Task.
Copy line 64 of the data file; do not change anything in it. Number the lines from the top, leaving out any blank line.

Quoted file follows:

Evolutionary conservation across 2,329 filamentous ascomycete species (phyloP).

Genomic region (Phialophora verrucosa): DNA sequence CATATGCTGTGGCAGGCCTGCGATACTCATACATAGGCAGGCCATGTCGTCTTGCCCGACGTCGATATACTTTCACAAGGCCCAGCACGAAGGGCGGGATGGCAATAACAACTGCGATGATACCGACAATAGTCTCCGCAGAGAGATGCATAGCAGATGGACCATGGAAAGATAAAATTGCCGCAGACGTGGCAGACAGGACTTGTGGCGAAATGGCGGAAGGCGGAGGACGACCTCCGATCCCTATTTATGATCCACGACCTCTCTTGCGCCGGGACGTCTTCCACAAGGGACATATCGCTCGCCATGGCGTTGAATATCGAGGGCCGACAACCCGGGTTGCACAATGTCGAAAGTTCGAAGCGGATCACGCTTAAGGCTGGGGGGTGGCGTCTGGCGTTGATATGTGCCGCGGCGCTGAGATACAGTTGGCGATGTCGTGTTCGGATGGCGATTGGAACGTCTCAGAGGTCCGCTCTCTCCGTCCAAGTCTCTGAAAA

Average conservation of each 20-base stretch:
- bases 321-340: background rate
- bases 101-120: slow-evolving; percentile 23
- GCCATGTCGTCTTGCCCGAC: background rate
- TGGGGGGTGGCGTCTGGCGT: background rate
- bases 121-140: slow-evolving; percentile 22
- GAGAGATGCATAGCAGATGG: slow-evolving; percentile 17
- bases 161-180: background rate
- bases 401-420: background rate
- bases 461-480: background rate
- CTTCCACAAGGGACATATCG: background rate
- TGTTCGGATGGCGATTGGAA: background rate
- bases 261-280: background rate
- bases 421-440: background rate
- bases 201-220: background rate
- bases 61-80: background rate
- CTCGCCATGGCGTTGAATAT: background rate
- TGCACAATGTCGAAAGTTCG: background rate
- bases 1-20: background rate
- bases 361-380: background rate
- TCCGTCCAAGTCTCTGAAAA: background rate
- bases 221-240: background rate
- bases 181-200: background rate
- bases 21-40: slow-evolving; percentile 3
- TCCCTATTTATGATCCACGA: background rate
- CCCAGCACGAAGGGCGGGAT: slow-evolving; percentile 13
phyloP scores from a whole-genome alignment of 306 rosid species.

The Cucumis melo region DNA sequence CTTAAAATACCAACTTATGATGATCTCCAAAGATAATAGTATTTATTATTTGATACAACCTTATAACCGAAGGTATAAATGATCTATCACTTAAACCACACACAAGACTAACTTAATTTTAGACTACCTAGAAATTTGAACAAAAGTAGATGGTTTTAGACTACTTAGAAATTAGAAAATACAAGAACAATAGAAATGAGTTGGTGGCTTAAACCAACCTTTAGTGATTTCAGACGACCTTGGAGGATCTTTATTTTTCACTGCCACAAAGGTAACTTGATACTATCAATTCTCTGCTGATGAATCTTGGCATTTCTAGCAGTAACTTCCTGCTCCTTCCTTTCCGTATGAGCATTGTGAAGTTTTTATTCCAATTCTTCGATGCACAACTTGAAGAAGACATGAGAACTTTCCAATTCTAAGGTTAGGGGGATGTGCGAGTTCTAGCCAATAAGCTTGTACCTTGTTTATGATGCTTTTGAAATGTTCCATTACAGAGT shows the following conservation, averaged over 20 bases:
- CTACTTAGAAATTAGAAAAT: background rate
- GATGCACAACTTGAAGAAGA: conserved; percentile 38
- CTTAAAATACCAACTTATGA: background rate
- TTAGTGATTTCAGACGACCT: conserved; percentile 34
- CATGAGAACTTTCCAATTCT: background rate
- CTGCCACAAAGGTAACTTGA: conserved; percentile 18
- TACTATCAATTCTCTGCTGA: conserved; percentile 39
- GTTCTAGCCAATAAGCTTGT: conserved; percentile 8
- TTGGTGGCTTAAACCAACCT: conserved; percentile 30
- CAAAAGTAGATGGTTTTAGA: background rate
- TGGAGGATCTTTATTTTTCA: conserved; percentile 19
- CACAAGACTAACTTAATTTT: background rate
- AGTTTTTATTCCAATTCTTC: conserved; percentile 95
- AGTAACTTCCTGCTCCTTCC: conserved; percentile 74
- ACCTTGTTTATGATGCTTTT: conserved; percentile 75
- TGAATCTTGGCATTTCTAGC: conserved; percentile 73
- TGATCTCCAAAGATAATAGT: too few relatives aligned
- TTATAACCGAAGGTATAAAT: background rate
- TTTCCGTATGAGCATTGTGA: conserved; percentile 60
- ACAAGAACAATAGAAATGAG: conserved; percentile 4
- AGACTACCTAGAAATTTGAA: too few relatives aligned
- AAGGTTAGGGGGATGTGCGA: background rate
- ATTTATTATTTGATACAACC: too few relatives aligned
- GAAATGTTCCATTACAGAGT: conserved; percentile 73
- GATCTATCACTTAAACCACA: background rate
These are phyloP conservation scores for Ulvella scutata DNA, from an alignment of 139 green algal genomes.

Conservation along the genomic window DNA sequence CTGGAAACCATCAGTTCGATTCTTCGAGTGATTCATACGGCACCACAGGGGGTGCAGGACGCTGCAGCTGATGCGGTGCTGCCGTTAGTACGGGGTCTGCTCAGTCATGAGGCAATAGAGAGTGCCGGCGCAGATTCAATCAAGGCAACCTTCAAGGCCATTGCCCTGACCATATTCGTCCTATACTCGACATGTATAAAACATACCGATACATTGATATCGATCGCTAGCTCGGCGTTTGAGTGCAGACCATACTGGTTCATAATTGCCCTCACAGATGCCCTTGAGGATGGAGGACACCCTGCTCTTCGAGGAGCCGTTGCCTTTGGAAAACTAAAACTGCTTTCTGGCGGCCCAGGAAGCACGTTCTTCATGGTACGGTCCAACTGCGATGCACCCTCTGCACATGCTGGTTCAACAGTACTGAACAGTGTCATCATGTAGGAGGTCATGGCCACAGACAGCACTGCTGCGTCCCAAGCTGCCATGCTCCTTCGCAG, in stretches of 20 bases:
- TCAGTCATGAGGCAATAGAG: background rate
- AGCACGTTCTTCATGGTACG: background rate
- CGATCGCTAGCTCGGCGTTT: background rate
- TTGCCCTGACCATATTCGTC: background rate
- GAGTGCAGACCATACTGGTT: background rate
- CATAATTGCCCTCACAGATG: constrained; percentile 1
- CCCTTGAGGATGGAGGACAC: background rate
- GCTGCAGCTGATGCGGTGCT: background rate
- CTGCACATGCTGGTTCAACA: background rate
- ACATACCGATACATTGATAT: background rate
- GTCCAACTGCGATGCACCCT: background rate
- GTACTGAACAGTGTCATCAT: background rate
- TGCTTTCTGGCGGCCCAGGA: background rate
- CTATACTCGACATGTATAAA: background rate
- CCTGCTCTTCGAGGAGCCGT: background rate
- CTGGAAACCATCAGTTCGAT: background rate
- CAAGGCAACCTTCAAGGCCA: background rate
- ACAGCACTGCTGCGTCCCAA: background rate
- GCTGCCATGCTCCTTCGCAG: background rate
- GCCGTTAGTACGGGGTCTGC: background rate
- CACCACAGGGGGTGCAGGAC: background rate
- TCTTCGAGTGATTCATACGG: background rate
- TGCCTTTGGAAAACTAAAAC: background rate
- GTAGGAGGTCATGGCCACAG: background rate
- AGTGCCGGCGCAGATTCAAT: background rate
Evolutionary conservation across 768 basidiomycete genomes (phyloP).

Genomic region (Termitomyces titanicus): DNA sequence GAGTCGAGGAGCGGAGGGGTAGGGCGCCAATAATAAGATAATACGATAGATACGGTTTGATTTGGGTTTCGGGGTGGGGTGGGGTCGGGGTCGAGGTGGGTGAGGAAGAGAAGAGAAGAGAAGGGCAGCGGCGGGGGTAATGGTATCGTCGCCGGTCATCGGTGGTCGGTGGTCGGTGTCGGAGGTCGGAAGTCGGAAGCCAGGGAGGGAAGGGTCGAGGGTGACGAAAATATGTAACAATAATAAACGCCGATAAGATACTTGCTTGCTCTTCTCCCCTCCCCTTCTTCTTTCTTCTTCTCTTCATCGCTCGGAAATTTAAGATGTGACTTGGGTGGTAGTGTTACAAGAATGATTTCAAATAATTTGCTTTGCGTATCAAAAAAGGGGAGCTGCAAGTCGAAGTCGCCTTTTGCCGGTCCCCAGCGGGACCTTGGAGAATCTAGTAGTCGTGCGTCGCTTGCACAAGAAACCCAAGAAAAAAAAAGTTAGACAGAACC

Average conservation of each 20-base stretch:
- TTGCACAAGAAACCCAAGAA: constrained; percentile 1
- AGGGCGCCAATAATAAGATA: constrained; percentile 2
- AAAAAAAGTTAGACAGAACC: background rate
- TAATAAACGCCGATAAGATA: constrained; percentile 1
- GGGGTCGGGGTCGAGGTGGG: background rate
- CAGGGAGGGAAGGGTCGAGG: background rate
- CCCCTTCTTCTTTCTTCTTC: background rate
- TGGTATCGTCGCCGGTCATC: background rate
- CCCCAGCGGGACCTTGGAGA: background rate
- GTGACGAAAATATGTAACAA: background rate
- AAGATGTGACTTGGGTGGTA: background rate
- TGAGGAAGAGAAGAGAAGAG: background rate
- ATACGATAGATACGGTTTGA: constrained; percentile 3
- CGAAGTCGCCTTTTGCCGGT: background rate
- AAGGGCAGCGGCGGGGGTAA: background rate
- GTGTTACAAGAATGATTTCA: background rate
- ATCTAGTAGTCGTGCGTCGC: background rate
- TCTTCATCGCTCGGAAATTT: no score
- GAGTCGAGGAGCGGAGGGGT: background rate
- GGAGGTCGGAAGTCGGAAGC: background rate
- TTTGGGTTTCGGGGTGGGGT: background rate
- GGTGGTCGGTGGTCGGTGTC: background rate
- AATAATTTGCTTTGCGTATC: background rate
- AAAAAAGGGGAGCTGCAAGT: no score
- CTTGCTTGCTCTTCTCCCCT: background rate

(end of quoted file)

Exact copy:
- CCCTTGAGGATGGAGGACAC: background rate